Adani digs in despite Westpac's new coal rules
ADANI remains "fervently committed” to mining the Galilee Basin despite Westpac changing its climate policy to rule out lending to the proposed mine.
Westpac on Friday updated its climate change action plan, stating it would limit thermal coal project lending to areas with the highest quality coal and only lend to "existing coal producing basins”.
All other major Australian banks and lenders had already ruled out supporting the mine.
Environmentalists praised the decision, stating it meant Carmichael would not qualify. But Adani said coal from Carmichael would "easily meet” Westpac's new emissions standard.
Westpac chief Brian Hartzer said the bank planned to reduce its lending to high-emission power producers.
"Westpac recognises that climate change is an economic issue as well as an environmental issue, and banks have an important role to play in assisting the Australian economy to transition to a net zero emissions economy,” Mr Hartzer said.
"In addition, we will limit lending to new thermal coal projects, to existing coal producing basins only, and where the energy content of the coal ranks in the top 15% globally.”
But an Adani spokesman said the company remained committed to developing the Galilee Basin.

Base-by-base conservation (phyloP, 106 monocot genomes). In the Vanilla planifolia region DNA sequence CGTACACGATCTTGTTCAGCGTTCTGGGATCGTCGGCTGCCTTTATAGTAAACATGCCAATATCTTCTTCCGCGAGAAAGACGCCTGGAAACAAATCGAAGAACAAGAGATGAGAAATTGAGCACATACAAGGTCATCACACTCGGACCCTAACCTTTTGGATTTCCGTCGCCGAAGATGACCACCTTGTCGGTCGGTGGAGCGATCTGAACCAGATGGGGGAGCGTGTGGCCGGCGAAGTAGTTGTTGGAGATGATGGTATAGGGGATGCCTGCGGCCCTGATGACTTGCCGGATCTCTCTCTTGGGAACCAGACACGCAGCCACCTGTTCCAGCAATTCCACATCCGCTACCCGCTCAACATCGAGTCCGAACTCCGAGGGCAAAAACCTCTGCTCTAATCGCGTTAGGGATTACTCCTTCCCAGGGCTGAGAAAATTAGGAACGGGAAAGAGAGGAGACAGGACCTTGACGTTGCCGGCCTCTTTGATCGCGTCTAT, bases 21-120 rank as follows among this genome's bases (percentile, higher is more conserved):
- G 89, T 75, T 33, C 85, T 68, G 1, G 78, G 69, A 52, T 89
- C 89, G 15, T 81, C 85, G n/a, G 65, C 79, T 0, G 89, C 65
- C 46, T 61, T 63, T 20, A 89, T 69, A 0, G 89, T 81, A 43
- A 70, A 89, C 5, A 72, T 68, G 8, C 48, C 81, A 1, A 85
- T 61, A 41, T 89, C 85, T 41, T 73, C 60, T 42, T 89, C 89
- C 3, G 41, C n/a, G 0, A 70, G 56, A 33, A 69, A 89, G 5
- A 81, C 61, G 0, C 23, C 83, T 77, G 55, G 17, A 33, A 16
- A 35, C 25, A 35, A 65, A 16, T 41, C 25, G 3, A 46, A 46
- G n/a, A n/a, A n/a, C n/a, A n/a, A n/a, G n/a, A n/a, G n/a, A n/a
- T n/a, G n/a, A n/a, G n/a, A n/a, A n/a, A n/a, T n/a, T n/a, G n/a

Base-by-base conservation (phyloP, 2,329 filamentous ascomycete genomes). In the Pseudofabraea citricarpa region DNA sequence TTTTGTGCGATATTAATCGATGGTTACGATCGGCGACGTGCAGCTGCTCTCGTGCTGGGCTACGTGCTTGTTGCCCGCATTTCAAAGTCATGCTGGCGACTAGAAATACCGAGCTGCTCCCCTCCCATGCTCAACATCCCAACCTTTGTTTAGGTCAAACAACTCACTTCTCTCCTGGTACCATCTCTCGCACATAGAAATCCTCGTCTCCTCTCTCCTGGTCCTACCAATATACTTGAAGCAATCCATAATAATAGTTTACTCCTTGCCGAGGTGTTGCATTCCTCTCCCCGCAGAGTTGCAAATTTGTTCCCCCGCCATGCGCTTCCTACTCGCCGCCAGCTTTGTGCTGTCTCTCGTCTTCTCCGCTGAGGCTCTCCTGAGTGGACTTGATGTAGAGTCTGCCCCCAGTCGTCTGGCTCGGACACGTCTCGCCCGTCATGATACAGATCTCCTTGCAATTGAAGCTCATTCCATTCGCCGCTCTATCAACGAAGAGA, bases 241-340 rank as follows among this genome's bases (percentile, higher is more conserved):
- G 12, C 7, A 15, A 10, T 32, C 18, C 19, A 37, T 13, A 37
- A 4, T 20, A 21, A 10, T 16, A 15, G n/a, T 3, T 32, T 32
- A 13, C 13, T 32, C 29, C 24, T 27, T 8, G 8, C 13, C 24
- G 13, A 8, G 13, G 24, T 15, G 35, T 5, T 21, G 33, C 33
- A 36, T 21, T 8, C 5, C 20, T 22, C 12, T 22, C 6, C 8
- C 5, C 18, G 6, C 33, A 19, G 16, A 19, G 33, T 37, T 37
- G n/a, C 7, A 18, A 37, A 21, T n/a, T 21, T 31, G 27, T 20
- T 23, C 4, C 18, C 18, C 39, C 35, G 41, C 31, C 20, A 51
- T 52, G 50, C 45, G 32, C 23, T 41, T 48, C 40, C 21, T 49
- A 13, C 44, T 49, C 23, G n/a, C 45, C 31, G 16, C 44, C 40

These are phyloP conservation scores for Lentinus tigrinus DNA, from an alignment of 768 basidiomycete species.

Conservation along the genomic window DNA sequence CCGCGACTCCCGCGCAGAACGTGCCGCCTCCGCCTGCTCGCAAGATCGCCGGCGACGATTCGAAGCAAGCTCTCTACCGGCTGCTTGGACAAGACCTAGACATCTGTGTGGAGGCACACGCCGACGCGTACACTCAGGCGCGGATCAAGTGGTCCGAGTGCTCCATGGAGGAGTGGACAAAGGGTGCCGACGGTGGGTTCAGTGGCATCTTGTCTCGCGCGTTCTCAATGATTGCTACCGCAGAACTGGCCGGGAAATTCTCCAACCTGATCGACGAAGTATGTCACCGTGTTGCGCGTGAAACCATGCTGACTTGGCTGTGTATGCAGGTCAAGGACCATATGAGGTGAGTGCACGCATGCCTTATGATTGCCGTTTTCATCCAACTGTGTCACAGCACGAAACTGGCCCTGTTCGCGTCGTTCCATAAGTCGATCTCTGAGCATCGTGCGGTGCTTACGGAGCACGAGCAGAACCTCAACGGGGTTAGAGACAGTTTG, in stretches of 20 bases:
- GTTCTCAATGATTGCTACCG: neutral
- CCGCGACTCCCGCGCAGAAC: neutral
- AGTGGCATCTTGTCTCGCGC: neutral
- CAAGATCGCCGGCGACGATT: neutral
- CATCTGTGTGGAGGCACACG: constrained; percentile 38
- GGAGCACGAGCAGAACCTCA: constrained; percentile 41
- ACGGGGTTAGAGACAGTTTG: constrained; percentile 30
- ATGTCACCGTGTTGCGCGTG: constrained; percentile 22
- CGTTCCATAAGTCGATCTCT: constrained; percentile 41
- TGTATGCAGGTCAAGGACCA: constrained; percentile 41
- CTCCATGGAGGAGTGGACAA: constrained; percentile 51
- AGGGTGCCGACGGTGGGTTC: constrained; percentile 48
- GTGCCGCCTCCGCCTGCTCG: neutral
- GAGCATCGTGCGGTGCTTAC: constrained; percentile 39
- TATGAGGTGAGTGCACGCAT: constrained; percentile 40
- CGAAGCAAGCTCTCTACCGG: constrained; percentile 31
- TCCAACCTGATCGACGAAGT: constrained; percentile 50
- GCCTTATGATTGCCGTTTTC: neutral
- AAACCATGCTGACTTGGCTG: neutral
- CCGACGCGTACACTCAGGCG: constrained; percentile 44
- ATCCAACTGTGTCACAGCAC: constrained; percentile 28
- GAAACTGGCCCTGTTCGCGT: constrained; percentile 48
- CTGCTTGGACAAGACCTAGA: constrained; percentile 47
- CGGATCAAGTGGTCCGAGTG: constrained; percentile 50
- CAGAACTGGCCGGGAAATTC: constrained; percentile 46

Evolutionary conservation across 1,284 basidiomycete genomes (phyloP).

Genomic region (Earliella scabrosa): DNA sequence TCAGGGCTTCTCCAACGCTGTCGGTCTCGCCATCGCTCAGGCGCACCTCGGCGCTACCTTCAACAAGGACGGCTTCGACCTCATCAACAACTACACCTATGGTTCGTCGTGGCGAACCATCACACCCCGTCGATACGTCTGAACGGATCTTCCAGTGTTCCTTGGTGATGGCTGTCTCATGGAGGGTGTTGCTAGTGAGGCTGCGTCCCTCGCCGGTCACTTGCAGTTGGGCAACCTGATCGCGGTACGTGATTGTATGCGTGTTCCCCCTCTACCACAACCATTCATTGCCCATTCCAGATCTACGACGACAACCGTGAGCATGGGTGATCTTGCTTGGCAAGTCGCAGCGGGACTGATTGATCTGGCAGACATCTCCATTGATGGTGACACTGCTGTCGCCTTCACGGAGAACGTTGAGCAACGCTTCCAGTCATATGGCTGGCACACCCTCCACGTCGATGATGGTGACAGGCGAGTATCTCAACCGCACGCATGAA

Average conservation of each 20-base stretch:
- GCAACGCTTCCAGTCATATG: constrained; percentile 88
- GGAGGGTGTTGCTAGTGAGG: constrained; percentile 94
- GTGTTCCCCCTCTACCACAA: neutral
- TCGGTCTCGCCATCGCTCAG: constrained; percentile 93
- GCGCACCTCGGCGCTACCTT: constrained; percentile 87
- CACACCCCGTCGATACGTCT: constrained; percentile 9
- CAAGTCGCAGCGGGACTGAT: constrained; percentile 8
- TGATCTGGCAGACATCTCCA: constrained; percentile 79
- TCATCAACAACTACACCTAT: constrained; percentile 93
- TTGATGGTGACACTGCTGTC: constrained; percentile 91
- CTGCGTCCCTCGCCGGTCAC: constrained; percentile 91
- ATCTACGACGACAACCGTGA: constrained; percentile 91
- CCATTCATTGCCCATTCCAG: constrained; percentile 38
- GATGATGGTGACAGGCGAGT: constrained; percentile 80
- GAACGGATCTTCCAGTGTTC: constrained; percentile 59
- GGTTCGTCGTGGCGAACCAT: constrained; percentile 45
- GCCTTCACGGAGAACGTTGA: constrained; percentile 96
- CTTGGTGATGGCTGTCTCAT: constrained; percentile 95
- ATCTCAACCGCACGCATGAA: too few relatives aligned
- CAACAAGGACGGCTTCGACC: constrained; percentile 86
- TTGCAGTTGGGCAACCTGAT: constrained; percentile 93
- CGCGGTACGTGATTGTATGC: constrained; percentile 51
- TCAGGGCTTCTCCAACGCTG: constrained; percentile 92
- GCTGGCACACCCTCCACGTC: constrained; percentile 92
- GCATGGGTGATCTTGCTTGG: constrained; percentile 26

"The Carmichael mine will produce thermal coal that easily meets the emissions standards announced by Westpac Bank,” the spokesman said.
"Adani's resolve is despite Westpac and other Australian financial houses choosing to ignore the opportunity to invest in Carmichael that will inject 10,000 direct and indirect jobs into regional Queensland's economy, which reflects Adani's 'Nation Building' ethos.
"The financial houses have, instead, chosen to bow to environmental activists. In so doing, they have chosen to continue to invest in overseas coal projects that will generate jobs in those countries at the expense of Australians, many of whom are their investors and depositors.”
Northern Australia Minister Matt Canavan called on Queenslanders to back banks that would lend to Adani.
"I would encourage Queenslanders in particular, but all Australians who are interested in nation-developing and developing the north, to back those financial institutions that have those priorities,” Mr Canavan said.
"When they make decisions like this without even consulting people who are potentially affected by it, it does beggar belief how they can continue to call themselves Australian.”
Environmental Justice Australia lawyer David Barnden said the Northern Australia Infrastructure Fund must follow the bank's lead and rule out giving Adani $1 billion to build a mine-to-port rail line.
"NAIF must have regard to the best practice of Australian commercial financiers like Westpac when it makes its decisions,” Mr Barnden said.